There has been some confusion regarding the travel guidelines. Here are some clarifications.
- If you have traveled internationally within the past two weeks, please do not come to campus for at least 14 days since the time you returned from travel.
- If you think/know you may have been exposed during your travels, please do not come to campus for at least 14 days since the end of your travels.
Anyone who falls into the categories listed above must fill out the Returning Travelers (COVID-19) form. This is important because it appears that people who have COVID-19 may be contagious even before they begin to show symptoms. That means that people who have traveled during the last two weeks may have been in contact with individuals who were ill even though those people didn’t appear to be ill at the time.
The CDC continually updates its information regarding signs and symptoms of COVID 19. The most common symptoms appear to be fever, cough, and shortness of breath. If you, or someone with whom you have had close personal contact, has symptoms, please stay home, let your supervisor know, send an email to email@example.com, and call your health-care provider.
One habit you might want to get into to monitor your personal health is to take your temperature two times each day, once in the morning and once in the evening. As of today, the CDC says that “symptoms may appear 2-14 days after exposure.” The CDC offers some easy-to-understand flyers about how to “Stop the spread of germs” and “What to do if you are sick” that you may want to share with others (such as students and family members).
Self-Care and Care for Others
As we all continue to live through this unprecedented situation, I ask that we all remember that extraordinary challenges require extraordinary courage, trust, and empathy. Remember that every member of our University and local community may be facing enormous logistical, physical, and emotional hurdles. Please try to always assume that everyone is doing the best they can under the circumstances. Together we can try to minimize the impact of this disruption on our own lives and on our families and communities. For those who are working with students, I ask that you make a special effort to stay in contact with them. If you have a concern about a student, use the “report a concern” site to let others know. The fact that someone cares about a student can, immediately and over the long run, change that student’s life for the better.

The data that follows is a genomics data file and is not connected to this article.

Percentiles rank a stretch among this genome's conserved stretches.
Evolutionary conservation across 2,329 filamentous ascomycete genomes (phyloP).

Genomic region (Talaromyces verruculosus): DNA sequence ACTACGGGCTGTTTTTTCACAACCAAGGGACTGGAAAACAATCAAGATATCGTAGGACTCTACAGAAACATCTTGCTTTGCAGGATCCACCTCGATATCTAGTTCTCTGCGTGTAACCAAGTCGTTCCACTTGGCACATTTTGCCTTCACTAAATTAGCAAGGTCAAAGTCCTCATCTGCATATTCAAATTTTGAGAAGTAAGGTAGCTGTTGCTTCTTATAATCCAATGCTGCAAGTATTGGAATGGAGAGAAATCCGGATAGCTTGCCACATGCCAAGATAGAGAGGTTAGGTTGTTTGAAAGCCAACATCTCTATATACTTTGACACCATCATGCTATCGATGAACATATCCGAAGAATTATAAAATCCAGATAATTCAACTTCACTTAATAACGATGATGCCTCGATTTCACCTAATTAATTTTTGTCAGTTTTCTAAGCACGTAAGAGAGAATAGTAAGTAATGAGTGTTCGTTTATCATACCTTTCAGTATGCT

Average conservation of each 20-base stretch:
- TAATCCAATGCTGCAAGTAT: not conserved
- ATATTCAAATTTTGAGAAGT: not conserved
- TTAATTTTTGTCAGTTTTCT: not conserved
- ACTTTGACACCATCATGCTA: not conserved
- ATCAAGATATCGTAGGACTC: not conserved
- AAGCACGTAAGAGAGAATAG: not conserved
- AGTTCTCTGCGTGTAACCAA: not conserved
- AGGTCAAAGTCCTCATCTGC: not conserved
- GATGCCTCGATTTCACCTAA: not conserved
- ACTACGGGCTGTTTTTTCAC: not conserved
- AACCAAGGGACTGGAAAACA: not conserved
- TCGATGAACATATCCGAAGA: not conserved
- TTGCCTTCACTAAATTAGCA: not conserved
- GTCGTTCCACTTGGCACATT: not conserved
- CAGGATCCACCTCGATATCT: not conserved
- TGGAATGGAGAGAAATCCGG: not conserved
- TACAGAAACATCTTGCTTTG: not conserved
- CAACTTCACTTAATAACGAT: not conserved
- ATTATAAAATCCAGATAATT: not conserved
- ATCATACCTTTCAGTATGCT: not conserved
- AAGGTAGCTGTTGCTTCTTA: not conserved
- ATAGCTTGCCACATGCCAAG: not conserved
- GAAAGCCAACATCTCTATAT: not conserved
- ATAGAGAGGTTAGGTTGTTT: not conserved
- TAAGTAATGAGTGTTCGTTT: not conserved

I, and others, will do our best to keep you posted as changes are announced as we continue to monitor guidance from State and Federal sources. Please recognize that it may be necessary to make substantial changes very quickly in response to guidance we receive. Try to plan ahead as much as you can, this will reduce your personal stress and the stress on those around you. Take care of yourself–you are valuable to our University and community and we need you. Take care of those around you too.
If you have questions, send them to firstname.lastname@example.org. We are finding answers and responding to them as quickly as possible.
Provost and Senior Vice President for Academic Affairs